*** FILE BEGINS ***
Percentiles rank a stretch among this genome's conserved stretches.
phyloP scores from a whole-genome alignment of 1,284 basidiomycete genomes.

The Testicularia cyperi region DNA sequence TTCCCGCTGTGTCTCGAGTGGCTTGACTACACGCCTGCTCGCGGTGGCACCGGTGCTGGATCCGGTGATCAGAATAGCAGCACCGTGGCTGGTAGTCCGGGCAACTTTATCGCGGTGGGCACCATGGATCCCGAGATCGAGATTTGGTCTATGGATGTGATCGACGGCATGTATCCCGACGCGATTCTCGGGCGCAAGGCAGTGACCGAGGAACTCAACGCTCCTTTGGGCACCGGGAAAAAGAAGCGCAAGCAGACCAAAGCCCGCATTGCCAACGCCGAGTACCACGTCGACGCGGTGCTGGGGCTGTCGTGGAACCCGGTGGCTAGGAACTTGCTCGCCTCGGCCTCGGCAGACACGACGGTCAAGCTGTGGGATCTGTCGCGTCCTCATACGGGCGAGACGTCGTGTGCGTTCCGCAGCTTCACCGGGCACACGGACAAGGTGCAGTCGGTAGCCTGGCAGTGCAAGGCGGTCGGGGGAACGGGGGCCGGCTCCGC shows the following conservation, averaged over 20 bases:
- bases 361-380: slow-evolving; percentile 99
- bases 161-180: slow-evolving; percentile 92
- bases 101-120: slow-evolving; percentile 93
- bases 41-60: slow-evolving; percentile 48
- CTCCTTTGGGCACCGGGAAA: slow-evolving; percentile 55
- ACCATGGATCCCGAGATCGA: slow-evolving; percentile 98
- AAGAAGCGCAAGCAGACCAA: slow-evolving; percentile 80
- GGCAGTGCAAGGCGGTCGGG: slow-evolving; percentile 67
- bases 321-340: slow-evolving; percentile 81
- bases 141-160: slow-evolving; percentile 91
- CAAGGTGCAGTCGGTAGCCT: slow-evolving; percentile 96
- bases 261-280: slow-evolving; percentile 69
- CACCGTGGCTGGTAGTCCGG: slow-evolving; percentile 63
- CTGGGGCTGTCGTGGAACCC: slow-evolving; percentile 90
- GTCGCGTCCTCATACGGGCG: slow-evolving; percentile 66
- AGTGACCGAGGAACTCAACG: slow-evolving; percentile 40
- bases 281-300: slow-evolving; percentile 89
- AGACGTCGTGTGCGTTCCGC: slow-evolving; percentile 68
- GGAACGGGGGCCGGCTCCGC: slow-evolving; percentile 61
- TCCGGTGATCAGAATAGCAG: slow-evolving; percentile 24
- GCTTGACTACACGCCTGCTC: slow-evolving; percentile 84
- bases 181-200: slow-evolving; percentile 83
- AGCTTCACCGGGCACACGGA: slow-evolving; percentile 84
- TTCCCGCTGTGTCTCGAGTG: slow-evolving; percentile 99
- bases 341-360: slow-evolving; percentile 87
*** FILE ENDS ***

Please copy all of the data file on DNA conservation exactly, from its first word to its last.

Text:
Percentiles rank a stretch among this genome's conserved stretches.
phyloP scores from a whole-genome alignment of 1,284 basidiomycete genomes.

The Testicularia cyperi region DNA sequence TTCCCGCTGTGTCTCGAGTGGCTTGACTACACGCCTGCTCGCGGTGGCACCGGTGCTGGATCCGGTGATCAGAATAGCAGCACCGTGGCTGGTAGTCCGGGCAACTTTATCGCGGTGGGCACCATGGATCCCGAGATCGAGATTTGGTCTATGGATGTGATCGACGGCATGTATCCCGACGCGATTCTCGGGCGCAAGGCAGTGACCGAGGAACTCAACGCTCCTTTGGGCACCGGGAAAAAGAAGCGCAAGCAGACCAAAGCCCGCATTGCCAACGCCGAGTACCACGTCGACGCGGTGCTGGGGCTGTCGTGGAACCCGGTGGCTAGGAACTTGCTCGCCTCGGCCTCGGCAGACACGACGGTCAAGCTGTGGGATCTGTCGCGTCCTCATACGGGCGAGACGTCGTGTGCGTTCCGCAGCTTCACCGGGCACACGGACAAGGTGCAGTCGGTAGCCTGGCAGTGCAAGGCGGTCGGGGGAACGGGGGCCGGCTCCGC shows the following conservation, averaged over 20 bases:
- bases 361-380: slow-evolving; percentile 99
- bases 161-180: slow-evolving; percentile 92
- bases 101-120: slow-evolving; percentile 93
- bases 41-60: slow-evolving; percentile 48
- CTCCTTTGGGCACCGGGAAA: slow-evolving; percentile 55
- ACCATGGATCCCGAGATCGA: slow-evolving; percentile 98
- AAGAAGCGCAAGCAGACCAA: slow-evolving; percentile 80
- GGCAGTGCAAGGCGGTCGGG: slow-evolving; percentile 67
- bases 321-340: slow-evolving; percentile 81
- bases 141-160: slow-evolving; percentile 91
- CAAGGTGCAGTCGGTAGCCT: slow-evolving; percentile 96
- bases 261-280: slow-evolving; percentile 69
- CACCGTGGCTGGTAGTCCGG: slow-evolving; percentile 63
- CTGGGGCTGTCGTGGAACCC: slow-evolving; percentile 90
- GTCGCGTCCTCATACGGGCG: slow-evolving; percentile 66
- AGTGACCGAGGAACTCAACG: slow-evolving; percentile 40
- bases 281-300: slow-evolving; percentile 89
- AGACGTCGTGTGCGTTCCGC: slow-evolving; percentile 68
- GGAACGGGGGCCGGCTCCGC: slow-evolving; percentile 61
- TCCGGTGATCAGAATAGCAG: slow-evolving; percentile 24
- GCTTGACTACACGCCTGCTC: slow-evolving; percentile 84
- bases 181-200: slow-evolving; percentile 83
- AGCTTCACCGGGCACACGGA: slow-evolving; percentile 84
- TTCCCGCTGTGTCTCGAGTG: slow-evolving; percentile 99
- bases 341-360: slow-evolving; percentile 87